Well I don't have noise with the shorting plugs so wouldn't that point to the noise coming from the headunit? Back in the day before I ran amps I used an Eclipse CD8443 and didn't have any noise running things off of deck power. I suppose that doesn't say much though.

if the noise goes away when you unplug the RCAs from the amplifiiers 90% of the time this is a ground loop. you can try re-grounding things, but most of the time this doesnt help much.

easy test, get a $12 GLI and see if that makes the noise go away. if it does, then get some better isolation transformers for permanent use.
Any GLI's you recommend? I'd be willing to spend a bit more than $12 for a quality product if it solved my issue.

I agree with the RCA's I have seen so many posts on alternator whine because they had the power wires near the rca's.

I agree with that, I think the Accord has some bolts under the seat that are supposedly good grounding points.

Have you tried testing each source separately? Each amp, rca's, speakers wires. This could help pinpoint where the ground loop could be coming from.

You said you had the gains set high? Did you set them with dmm, oscilloscope or by ear? Try turning the gains down a notch and see if the whine goes away.

Last thing: older pioneer decks had an issue with RCA ground fuzes blowing in the head unit. This post shows how to ground the rca's to the head unit with small wire.
How to Ground your H/U's rca's *pics* - Realm of Excursion
Power and rcas are on opposite sides of the car.
I've tried the shorting plugs on the rcas and I figured that since the noise stopped there, I didn't need to break it down any more. It has to be the HU or something even further up the line.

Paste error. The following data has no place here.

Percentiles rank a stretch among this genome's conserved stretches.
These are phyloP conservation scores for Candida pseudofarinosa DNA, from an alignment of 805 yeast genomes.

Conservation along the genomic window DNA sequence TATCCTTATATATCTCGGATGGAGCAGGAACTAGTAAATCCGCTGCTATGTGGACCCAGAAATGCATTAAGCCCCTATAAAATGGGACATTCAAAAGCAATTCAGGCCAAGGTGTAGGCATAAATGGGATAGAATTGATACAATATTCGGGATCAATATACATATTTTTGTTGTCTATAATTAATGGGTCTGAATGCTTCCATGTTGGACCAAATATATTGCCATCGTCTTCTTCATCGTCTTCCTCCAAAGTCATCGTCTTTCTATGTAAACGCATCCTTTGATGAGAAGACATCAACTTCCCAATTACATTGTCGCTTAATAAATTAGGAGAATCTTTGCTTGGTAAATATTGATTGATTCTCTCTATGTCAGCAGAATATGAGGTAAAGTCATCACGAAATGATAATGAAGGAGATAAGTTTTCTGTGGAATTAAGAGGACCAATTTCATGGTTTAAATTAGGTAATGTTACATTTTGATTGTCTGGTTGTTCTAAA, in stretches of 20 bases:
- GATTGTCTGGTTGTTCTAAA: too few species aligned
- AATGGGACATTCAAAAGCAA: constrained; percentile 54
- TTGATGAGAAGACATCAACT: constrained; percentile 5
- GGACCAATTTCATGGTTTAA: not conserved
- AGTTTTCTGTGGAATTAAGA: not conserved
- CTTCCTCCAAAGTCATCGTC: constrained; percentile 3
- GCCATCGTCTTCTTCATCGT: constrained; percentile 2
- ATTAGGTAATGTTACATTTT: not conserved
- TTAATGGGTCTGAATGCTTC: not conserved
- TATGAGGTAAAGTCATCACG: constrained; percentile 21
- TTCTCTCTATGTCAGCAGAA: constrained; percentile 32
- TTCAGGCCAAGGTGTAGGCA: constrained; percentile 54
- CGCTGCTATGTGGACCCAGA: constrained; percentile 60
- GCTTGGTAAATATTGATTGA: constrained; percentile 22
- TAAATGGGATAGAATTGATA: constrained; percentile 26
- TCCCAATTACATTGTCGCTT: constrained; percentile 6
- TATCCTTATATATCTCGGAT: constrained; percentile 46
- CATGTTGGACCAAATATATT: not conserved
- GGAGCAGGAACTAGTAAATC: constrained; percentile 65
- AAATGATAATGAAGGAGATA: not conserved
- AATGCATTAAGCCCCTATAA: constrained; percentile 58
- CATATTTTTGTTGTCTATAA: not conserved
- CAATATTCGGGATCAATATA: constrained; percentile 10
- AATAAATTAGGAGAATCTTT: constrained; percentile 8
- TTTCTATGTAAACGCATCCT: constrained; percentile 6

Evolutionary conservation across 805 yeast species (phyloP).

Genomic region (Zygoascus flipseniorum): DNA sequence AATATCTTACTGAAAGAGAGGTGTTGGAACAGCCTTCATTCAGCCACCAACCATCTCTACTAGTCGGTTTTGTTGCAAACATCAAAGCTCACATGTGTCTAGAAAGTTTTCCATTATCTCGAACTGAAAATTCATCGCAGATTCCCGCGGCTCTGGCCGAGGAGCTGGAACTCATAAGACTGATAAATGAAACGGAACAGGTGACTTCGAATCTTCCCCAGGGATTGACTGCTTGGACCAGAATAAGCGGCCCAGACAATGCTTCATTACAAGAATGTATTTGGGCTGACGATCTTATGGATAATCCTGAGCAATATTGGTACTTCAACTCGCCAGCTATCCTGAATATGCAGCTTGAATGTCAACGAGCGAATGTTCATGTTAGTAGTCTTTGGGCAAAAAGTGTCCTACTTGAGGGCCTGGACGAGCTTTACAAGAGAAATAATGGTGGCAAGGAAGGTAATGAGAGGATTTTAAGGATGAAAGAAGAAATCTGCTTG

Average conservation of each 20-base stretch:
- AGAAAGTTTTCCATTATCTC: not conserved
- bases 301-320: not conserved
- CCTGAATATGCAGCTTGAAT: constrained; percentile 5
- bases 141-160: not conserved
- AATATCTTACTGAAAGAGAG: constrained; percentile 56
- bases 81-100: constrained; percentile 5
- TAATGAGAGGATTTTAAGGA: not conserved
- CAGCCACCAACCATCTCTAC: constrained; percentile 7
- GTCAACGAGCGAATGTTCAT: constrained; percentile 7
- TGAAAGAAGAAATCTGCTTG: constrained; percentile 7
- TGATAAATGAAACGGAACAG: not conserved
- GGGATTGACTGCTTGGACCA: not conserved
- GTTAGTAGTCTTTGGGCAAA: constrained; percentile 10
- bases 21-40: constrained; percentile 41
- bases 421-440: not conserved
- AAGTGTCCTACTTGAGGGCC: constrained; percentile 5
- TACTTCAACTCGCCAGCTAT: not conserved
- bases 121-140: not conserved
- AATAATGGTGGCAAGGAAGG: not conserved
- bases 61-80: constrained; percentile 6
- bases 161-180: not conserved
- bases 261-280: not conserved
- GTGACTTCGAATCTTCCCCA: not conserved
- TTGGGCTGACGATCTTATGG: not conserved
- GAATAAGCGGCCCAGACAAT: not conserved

And well the seatbelt bolts are under the seat.. I guess I never really looked to see what other bolts were under there because using the seatbelt bolt is relatively common.
I set the gain's by ear. Basically I could tell that I could turn the volume up to the decks clipping point without clipping the amps.. So I turned it up a bit more. I know that if I turn the gain down the noise will decrease, but that's not an optimal way to fix it..
Lastly. As I said in my first post I have already grounded the rcas to the HU's case. This didn't have any noticeable affect. From what I've read, the 80PRS no longer has the pico fuse, but instead uses a different component that is pretty much just as susceptible to damage. Unfortunately I haven't found anything online about opening the deck up and fixing things in there.
 

·
Registered
Joined
·
104 Posts
Gains that are set really high can introduce hissing and noise in the system. I know my kicker zx700.5 will do that at really high gains. You say you can only hear it at low volumes, does it change pitches while accelerating (alternator whine) or does it just make a hissing sound that doesn't change when accelerating or turning the volume up? If you truely believe the sound is coming from the hu, try plugging up a speaker directly to the hu.

RCA wires can pick up interference from anything in the car. The reason people said to try rca's outside the car was to make sure that it wasn't some other wire in the car interfering with the system.